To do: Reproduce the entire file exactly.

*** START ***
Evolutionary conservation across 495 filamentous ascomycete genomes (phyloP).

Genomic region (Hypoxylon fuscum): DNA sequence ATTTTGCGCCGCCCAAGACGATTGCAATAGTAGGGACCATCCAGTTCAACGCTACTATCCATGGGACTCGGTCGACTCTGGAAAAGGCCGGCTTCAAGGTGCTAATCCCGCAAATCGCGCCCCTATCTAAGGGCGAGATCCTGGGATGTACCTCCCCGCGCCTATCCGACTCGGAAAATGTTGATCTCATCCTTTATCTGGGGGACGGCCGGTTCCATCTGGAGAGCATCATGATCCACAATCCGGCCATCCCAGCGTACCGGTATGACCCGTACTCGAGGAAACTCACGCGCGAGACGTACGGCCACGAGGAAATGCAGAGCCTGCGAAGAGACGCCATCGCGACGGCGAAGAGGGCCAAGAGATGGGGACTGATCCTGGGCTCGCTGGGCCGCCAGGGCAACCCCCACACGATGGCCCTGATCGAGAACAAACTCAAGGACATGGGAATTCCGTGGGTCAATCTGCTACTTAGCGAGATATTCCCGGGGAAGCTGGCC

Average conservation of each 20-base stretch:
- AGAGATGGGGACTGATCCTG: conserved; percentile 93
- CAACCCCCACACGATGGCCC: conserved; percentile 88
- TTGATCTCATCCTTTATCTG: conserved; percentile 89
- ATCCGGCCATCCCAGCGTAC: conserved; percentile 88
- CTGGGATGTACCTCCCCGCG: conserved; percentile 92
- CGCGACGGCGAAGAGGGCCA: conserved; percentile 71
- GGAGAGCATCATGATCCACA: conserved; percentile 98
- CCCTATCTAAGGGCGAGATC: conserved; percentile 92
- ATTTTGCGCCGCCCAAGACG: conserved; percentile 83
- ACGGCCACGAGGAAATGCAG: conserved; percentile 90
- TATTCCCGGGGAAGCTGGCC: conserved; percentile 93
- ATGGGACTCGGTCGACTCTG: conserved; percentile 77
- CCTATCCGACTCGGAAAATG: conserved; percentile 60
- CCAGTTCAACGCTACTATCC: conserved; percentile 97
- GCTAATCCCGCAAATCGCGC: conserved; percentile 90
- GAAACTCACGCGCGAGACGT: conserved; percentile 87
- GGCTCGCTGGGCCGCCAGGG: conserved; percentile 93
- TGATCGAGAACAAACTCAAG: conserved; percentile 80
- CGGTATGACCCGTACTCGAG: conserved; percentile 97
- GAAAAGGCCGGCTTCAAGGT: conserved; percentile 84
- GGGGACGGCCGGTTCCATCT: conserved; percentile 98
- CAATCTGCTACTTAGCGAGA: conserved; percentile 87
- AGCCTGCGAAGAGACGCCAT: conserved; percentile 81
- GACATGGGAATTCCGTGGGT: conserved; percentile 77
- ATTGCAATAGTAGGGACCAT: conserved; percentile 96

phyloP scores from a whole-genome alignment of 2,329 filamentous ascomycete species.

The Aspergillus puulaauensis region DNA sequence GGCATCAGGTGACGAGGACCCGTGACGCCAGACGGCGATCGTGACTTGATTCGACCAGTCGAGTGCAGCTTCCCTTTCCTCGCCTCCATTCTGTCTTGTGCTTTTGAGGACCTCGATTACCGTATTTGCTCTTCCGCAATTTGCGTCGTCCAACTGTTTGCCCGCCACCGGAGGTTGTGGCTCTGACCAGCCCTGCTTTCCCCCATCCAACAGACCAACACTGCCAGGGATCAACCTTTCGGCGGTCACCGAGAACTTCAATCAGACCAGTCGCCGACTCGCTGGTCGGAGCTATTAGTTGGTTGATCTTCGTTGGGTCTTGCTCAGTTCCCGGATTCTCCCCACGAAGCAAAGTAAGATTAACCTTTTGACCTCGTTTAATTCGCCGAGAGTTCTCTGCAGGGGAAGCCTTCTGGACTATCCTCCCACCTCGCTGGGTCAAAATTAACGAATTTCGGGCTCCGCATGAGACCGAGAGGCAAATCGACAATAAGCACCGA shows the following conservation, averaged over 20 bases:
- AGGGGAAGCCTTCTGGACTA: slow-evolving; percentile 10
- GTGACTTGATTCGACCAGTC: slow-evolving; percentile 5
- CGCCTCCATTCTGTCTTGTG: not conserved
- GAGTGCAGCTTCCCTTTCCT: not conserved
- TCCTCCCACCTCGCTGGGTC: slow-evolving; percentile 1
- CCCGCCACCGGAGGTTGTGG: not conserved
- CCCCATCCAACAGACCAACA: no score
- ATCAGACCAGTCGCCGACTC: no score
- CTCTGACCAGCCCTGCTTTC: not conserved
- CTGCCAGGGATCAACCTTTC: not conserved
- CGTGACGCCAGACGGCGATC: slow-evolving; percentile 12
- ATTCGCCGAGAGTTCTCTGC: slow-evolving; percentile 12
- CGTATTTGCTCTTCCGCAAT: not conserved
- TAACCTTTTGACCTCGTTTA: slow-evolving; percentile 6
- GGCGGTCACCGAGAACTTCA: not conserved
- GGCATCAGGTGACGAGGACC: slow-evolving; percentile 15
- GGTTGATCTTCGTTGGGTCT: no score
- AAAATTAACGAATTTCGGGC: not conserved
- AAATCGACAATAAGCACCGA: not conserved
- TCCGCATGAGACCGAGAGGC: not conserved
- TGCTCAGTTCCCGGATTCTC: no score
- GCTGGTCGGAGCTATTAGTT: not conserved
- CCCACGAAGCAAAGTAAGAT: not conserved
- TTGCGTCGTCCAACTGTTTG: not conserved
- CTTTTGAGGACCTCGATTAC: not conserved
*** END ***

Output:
Evolutionary conservation across 495 filamentous ascomycete genomes (phyloP).

Genomic region (Hypoxylon fuscum): DNA sequence ATTTTGCGCCGCCCAAGACGATTGCAATAGTAGGGACCATCCAGTTCAACGCTACTATCCATGGGACTCGGTCGACTCTGGAAAAGGCCGGCTTCAAGGTGCTAATCCCGCAAATCGCGCCCCTATCTAAGGGCGAGATCCTGGGATGTACCTCCCCGCGCCTATCCGACTCGGAAAATGTTGATCTCATCCTTTATCTGGGGGACGGCCGGTTCCATCTGGAGAGCATCATGATCCACAATCCGGCCATCCCAGCGTACCGGTATGACCCGTACTCGAGGAAACTCACGCGCGAGACGTACGGCCACGAGGAAATGCAGAGCCTGCGAAGAGACGCCATCGCGACGGCGAAGAGGGCCAAGAGATGGGGACTGATCCTGGGCTCGCTGGGCCGCCAGGGCAACCCCCACACGATGGCCCTGATCGAGAACAAACTCAAGGACATGGGAATTCCGTGGGTCAATCTGCTACTTAGCGAGATATTCCCGGGGAAGCTGGCC

Average conservation of each 20-base stretch:
- AGAGATGGGGACTGATCCTG: conserved; percentile 93
- CAACCCCCACACGATGGCCC: conserved; percentile 88
- TTGATCTCATCCTTTATCTG: conserved; percentile 89
- ATCCGGCCATCCCAGCGTAC: conserved; percentile 88
- CTGGGATGTACCTCCCCGCG: conserved; percentile 92
- CGCGACGGCGAAGAGGGCCA: conserved; percentile 71
- GGAGAGCATCATGATCCACA: conserved; percentile 98
- CCCTATCTAAGGGCGAGATC: conserved; percentile 92
- ATTTTGCGCCGCCCAAGACG: conserved; percentile 83
- ACGGCCACGAGGAAATGCAG: conserved; percentile 90
- TATTCCCGGGGAAGCTGGCC: conserved; percentile 93
- ATGGGACTCGGTCGACTCTG: conserved; percentile 77
- CCTATCCGACTCGGAAAATG: conserved; percentile 60
- CCAGTTCAACGCTACTATCC: conserved; percentile 97
- GCTAATCCCGCAAATCGCGC: conserved; percentile 90
- GAAACTCACGCGCGAGACGT: conserved; percentile 87
- GGCTCGCTGGGCCGCCAGGG: conserved; percentile 93
- TGATCGAGAACAAACTCAAG: conserved; percentile 80
- CGGTATGACCCGTACTCGAG: conserved; percentile 97
- GAAAAGGCCGGCTTCAAGGT: conserved; percentile 84
- GGGGACGGCCGGTTCCATCT: conserved; percentile 98
- CAATCTGCTACTTAGCGAGA: conserved; percentile 87
- AGCCTGCGAAGAGACGCCAT: conserved; percentile 81
- GACATGGGAATTCCGTGGGT: conserved; percentile 77
- ATTGCAATAGTAGGGACCAT: conserved; percentile 96

phyloP scores from a whole-genome alignment of 2,329 filamentous ascomycete species.

The Aspergillus puulaauensis region DNA sequence GGCATCAGGTGACGAGGACCCGTGACGCCAGACGGCGATCGTGACTTGATTCGACCAGTCGAGTGCAGCTTCCCTTTCCTCGCCTCCATTCTGTCTTGTGCTTTTGAGGACCTCGATTACCGTATTTGCTCTTCCGCAATTTGCGTCGTCCAACTGTTTGCCCGCCACCGGAGGTTGTGGCTCTGACCAGCCCTGCTTTCCCCCATCCAACAGACCAACACTGCCAGGGATCAACCTTTCGGCGGTCACCGAGAACTTCAATCAGACCAGTCGCCGACTCGCTGGTCGGAGCTATTAGTTGGTTGATCTTCGTTGGGTCTTGCTCAGTTCCCGGATTCTCCCCACGAAGCAAAGTAAGATTAACCTTTTGACCTCGTTTAATTCGCCGAGAGTTCTCTGCAGGGGAAGCCTTCTGGACTATCCTCCCACCTCGCTGGGTCAAAATTAACGAATTTCGGGCTCCGCATGAGACCGAGAGGCAAATCGACAATAAGCACCGA shows the following conservation, averaged over 20 bases:
- AGGGGAAGCCTTCTGGACTA: slow-evolving; percentile 10
- GTGACTTGATTCGACCAGTC: slow-evolving; percentile 5
- CGCCTCCATTCTGTCTTGTG: not conserved
- GAGTGCAGCTTCCCTTTCCT: not conserved
- TCCTCCCACCTCGCTGGGTC: slow-evolving; percentile 1
- CCCGCCACCGGAGGTTGTGG: not conserved
- CCCCATCCAACAGACCAACA: no score
- ATCAGACCAGTCGCCGACTC: no score
- CTCTGACCAGCCCTGCTTTC: not conserved
- CTGCCAGGGATCAACCTTTC: not conserved
- CGTGACGCCAGACGGCGATC: slow-evolving; percentile 12
- ATTCGCCGAGAGTTCTCTGC: slow-evolving; percentile 12
- CGTATTTGCTCTTCCGCAAT: not conserved
- TAACCTTTTGACCTCGTTTA: slow-evolving; percentile 6
- GGCGGTCACCGAGAACTTCA: not conserved
- GGCATCAGGTGACGAGGACC: slow-evolving; percentile 15
- GGTTGATCTTCGTTGGGTCT: no score
- AAAATTAACGAATTTCGGGC: not conserved
- AAATCGACAATAAGCACCGA: not conserved
- TCCGCATGAGACCGAGAGGC: not conserved
- TGCTCAGTTCCCGGATTCTC: no score
- GCTGGTCGGAGCTATTAGTT: not conserved
- CCCACGAAGCAAAGTAAGAT: not conserved
- TTGCGTCGTCCAACTGTTTG: not conserved
- CTTTTGAGGACCTCGATTAC: not conserved